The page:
Perhaps the solution for all conferences in the event of one school’s exit would be a contractual device called liquidated damages, which would determine how much any exiting school would pay long before any school actually did leave.  Baylor and the rest of the Big 12 cannot force Texas A&M to stay, but liquidated damages would ensure that the remaining schools would get compensation and that the transition to a new league would be litigation-free.

I would be remiss if I didn’t speculate, at least a bit, on the future of the BCS (Bowl Championship Series) in light of these shifting conferences.  For years, people have argued in favor of a true play-off system.  Bigger conferences, like the SEC and the Pac-12, dominate the national championship conversation, and schools like Boise State or TCU in small conferences scream for attention (and the television revenue that comes from being a national title contender).  The recent shift toward conference consolidation might achieve the results of a play-off system without the BCS lifting a finger.  If every powerhouse school is aligned in one of only two or three conferences, clear winners will emerge from each conference’s title game, and any school not in one of those conferences would be more or less irrelevant. Boise State should start sending flowers to the Pac-12 chairman right now.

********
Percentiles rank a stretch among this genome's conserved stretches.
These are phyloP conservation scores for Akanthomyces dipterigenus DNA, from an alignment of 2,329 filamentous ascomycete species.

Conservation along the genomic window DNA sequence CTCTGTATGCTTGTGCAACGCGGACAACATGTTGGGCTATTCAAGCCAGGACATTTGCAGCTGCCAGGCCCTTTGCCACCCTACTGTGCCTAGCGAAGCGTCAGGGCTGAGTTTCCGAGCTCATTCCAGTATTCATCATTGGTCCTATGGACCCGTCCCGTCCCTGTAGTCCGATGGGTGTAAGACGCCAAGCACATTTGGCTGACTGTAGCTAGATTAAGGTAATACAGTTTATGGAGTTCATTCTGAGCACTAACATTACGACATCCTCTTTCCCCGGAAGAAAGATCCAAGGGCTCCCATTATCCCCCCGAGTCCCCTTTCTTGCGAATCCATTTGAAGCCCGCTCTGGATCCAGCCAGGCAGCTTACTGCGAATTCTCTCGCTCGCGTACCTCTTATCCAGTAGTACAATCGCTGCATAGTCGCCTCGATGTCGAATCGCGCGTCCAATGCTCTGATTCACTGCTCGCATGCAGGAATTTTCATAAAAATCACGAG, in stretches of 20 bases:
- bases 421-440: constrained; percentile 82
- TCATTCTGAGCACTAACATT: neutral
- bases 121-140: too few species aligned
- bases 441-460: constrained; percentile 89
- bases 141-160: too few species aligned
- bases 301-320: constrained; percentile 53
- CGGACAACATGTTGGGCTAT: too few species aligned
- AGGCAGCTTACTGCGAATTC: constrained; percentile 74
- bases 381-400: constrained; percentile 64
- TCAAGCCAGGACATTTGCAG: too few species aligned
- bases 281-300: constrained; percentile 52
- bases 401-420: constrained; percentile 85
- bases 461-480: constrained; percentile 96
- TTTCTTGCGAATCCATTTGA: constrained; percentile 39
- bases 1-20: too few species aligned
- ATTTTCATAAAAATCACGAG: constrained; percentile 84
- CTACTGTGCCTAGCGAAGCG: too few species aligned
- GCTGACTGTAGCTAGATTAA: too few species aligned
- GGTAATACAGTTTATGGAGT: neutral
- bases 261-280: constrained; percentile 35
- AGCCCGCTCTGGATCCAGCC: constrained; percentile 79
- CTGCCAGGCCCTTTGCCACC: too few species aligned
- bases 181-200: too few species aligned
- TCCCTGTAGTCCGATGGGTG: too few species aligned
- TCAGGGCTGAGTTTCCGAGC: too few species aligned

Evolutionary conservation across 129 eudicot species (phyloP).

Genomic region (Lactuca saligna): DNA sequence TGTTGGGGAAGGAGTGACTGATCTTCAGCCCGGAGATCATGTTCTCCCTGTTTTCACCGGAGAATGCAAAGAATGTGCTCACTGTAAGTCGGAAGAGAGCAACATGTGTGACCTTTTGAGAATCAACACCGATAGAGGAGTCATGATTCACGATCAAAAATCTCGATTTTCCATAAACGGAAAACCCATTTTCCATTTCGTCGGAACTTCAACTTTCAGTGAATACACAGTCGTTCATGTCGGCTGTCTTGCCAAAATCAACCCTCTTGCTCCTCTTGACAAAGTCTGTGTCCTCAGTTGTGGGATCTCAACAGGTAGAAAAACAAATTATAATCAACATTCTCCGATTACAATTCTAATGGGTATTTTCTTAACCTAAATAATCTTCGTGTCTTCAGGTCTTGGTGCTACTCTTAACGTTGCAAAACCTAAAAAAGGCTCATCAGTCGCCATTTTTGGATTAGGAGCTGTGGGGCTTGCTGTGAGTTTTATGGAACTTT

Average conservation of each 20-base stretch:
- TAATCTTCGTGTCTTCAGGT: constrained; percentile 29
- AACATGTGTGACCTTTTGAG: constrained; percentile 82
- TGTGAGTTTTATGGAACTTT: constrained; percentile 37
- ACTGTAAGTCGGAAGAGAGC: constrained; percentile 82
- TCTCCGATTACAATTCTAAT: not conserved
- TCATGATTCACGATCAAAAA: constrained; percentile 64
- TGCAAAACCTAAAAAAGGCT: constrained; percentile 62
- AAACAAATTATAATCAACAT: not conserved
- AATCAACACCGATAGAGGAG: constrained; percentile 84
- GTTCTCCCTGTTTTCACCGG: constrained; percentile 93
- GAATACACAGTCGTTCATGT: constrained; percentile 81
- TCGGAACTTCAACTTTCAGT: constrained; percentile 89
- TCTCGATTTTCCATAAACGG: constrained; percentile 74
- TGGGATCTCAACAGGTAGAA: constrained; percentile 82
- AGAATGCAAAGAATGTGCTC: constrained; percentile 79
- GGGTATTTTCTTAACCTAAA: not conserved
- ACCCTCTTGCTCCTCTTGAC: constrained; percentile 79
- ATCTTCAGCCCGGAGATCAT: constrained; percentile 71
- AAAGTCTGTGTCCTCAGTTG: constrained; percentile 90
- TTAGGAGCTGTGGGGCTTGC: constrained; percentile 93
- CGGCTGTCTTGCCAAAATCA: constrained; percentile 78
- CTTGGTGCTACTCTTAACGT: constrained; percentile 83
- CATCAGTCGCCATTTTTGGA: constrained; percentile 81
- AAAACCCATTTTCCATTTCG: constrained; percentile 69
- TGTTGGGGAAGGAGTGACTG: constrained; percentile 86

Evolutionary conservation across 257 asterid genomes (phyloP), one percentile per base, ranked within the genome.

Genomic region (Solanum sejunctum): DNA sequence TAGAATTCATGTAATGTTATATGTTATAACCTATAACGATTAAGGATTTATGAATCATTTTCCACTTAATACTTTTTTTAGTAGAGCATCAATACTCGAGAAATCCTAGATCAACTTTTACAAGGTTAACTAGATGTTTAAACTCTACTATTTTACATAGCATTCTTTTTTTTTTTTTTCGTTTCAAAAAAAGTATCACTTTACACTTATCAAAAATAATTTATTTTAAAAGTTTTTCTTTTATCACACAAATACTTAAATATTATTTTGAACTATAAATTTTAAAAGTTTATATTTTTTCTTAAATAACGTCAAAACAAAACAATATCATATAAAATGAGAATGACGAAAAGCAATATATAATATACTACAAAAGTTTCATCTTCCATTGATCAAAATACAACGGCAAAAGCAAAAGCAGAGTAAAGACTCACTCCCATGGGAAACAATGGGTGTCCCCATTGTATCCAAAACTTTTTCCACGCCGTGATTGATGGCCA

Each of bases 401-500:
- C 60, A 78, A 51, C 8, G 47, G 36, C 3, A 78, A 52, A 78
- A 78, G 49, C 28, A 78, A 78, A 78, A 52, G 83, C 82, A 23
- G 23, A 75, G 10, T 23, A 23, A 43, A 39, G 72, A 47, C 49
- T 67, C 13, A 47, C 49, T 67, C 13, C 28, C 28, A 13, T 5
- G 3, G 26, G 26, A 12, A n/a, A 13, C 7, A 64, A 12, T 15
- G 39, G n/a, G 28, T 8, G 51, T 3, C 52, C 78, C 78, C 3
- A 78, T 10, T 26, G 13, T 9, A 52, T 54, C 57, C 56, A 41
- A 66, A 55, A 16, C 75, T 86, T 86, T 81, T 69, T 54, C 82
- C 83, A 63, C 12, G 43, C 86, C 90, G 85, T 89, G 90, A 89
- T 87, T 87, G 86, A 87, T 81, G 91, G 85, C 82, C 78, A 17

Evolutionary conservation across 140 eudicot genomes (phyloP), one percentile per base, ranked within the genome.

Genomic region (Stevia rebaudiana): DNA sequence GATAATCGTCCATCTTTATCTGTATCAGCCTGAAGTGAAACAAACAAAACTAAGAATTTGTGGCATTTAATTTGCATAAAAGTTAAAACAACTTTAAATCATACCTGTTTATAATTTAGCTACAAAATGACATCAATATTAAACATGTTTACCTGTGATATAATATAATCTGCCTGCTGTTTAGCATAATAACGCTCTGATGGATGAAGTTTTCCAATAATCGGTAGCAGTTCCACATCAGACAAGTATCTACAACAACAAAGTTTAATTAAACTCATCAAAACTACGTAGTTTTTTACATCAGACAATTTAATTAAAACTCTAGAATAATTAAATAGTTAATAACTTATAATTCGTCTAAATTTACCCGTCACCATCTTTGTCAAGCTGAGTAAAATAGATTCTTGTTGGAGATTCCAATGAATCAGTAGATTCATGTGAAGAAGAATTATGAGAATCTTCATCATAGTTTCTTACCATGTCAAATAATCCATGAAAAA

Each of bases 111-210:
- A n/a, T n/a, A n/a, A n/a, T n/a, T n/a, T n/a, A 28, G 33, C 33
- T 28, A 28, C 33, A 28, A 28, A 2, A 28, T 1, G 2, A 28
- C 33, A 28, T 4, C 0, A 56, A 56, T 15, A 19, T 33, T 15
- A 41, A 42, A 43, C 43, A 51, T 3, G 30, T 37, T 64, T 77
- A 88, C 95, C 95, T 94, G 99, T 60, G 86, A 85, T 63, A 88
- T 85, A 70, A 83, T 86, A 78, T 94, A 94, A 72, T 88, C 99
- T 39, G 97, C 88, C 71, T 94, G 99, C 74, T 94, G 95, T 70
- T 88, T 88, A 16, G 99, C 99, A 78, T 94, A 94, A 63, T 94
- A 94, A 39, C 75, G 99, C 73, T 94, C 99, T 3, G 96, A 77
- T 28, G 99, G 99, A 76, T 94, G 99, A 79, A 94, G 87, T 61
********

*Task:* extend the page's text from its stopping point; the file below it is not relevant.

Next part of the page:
If Baylor does sue or if they successfully dissuade the SEC from accepting Texas A&M, expect to see the shake-up in conference alliances and governance continue.

— Caitlin Angelette

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4 Responses to Baylor to Texas A&M: “You can’t do this to us!”

  1. rflorance says:

    I think this lawsuit shines a poor light on Baylor. First, Texas A&M followed all of the procedures laid out by the Big 12 to exit. The Big 12 – as a conference – established a procedure to exit the league and now Baylor is threatening to sue for following that procedure. That just doesn’t look good. Second, Dan Beebe sent a signed confidential letter to Mike Slive that the Big 12 AND its member institutions will not take any legal action. There are also numerous reports that Baylor also individually pledged not to sue. This just makes a legal cause of action hard to contemplate and makes Baylor look petty.